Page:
ASI dual rules duel

Jason Okamoto

ASI elections are right around the corner and students will soon choose the next group of our peers to represent us. Leading up to that, ASI officials have struggled to tweak the election process to make it fairer for just anyone to run for office.

First, there was a buzz about online elections, and more recently two conflicting proposals in the way candidates can campaign. The only thing resulting from all their efforts is half-baked plans that might make it easier for them to be reelected, but creates a huge mess that the forthcoming administration will have to clean up.

ASI first proposed online voting last semester as a way to increase voter turnout. Backers touted the plan as a way to draw more voters through convenience. The truth is that it would have been a disaster. If students can’t be involved while on campus, why would they vote at home? This would create a gap in personal communication between the government and the student body, making it easier to ignore or forget about the candidates when they are in office. Also, voting at polling centers can be monitored to deter cheating.

Supporters of the plan say that tying online ballot access to, say, student’s SacLink numbers will keep people from voting more than once. That idea doesn’t sit well with ASI Executive Vice President Luke Wood. He worries that campus officials would have access to, and might even manipulate, any voting data run through a campus server.

Can someone say “conspiracy”?

Time and money have derailed the idea, but it’s not dead. Look for the proposal to pop up again soon.

Another item that sits in legislative purgatory is a motion to change the election code to allow the president and vice president to run on one ticket, just like the national election. Current rules mandate that all officers are voted on separately. The ticket proposal hit a snag during last Wednesday’s ASI board meeting when questions arose about whether the legislation would violate other provisions of election rules.

Seeing that other colleges do it, the plan will most likely pass in the future.

But having the president and vice president on one ticket conflicts with yet another reform proposal brought up last week to mandate campaign fliers, posters and handbills carry only one name per item.

Sponsors of the measure say that the current system encourages candidates to join slates, then pool their campaign funds to get around spending limits and increase their exposure.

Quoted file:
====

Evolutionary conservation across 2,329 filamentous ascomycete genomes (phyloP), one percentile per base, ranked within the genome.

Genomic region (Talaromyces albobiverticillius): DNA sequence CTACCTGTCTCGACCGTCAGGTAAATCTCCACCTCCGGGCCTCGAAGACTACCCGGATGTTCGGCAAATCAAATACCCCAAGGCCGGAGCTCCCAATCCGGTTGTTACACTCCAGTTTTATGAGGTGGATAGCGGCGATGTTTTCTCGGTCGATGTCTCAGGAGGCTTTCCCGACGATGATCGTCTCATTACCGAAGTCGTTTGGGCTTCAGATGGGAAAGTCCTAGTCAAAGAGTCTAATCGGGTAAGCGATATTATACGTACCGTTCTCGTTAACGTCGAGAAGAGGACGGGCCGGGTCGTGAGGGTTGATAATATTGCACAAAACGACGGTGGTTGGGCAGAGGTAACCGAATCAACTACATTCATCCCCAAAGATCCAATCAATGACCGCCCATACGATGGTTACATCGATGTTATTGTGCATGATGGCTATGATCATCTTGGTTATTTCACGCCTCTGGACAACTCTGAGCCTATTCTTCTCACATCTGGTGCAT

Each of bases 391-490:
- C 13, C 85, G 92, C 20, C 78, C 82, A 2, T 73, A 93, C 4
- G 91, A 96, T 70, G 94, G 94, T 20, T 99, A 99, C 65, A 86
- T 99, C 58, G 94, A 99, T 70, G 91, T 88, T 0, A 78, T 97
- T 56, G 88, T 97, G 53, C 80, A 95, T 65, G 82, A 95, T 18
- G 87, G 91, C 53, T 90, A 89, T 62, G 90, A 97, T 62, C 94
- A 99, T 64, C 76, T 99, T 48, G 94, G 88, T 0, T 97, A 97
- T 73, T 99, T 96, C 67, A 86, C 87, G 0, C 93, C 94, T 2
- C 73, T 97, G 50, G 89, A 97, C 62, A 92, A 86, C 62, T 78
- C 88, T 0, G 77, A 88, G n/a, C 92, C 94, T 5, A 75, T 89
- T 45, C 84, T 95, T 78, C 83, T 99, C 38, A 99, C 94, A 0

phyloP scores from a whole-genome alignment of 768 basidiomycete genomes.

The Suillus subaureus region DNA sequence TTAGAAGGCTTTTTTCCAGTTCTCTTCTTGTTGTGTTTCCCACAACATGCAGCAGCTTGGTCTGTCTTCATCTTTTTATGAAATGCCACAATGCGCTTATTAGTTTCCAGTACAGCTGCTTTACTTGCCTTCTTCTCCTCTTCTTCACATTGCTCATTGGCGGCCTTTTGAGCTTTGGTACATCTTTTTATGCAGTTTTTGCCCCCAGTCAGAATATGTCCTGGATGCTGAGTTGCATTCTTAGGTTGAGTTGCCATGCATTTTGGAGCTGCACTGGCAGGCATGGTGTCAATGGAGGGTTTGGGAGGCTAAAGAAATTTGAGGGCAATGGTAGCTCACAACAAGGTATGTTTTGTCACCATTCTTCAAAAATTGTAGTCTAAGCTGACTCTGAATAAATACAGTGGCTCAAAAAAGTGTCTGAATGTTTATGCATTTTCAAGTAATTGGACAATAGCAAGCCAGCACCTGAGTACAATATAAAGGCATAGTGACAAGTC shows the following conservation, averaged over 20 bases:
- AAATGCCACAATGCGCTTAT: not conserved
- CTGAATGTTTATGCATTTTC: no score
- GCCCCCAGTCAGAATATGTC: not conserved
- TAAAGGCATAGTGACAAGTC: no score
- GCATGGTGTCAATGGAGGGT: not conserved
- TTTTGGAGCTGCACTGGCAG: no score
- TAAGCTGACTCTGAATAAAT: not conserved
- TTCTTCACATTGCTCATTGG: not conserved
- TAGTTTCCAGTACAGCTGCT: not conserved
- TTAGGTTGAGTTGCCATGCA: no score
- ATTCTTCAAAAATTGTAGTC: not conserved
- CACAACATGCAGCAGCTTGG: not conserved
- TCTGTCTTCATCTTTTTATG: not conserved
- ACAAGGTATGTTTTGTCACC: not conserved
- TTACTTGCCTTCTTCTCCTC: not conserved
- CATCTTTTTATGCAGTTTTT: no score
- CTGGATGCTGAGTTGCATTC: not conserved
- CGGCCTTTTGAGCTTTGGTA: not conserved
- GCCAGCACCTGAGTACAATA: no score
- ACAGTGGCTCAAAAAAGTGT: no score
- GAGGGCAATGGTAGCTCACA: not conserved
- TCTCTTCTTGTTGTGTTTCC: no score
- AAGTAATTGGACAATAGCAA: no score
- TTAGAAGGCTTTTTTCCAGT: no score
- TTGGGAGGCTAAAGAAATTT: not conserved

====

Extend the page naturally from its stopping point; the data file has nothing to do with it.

Last year, one handbill put out by a slate carried the names and photos of nearly a dozen candidates for various offices. Confusion reined during last Wednesday’s meeting, as board members struggled to define what “one name on a promotional item” meant. After plenty of debate, they concluded it would most likely be name of the candidate to the exclusion of any other person running for office.

However, if any candidate wanted to give a shout out to their Uncle Bob on their flier, then they would have the freedom to do so.

But why not just keep slate advertising? If you’re going to be a part of a team then you might as well be seen together.

Limiting one name per item promotes egotism and may cause some to forget that once in office, he or she will be working with other students. If a slate can’t represent a kind of cohesiveness amongst themselves, then what does that say about their ability to cooperate with students who don’t share similar views? Besides, it is more convenient for us students who don’t want to carry around a stack of ASI flyers like baseball trading cards.

Expect election posters to start popping up on Monday, March 31. This means that most candidates will be ready to put their signs out Sunday, just before the clock strikes midnight.

So here are few reforms to campus campaigns that I’d like to see:The bylaws should force campaigning to take place during the middle of the day when everyone is at school. The candidates should lug in their own materials, while assistance can only be received from random passers by. Of course, students would have the option of sticking their noses up at the candidate’s requests or pretend not to hear their cries for help.

The rules should also give all candidates a time limit in which they have to staple posters and erect signs. A solid twenty minutes to decorate the entire campus should get a good sweat going.

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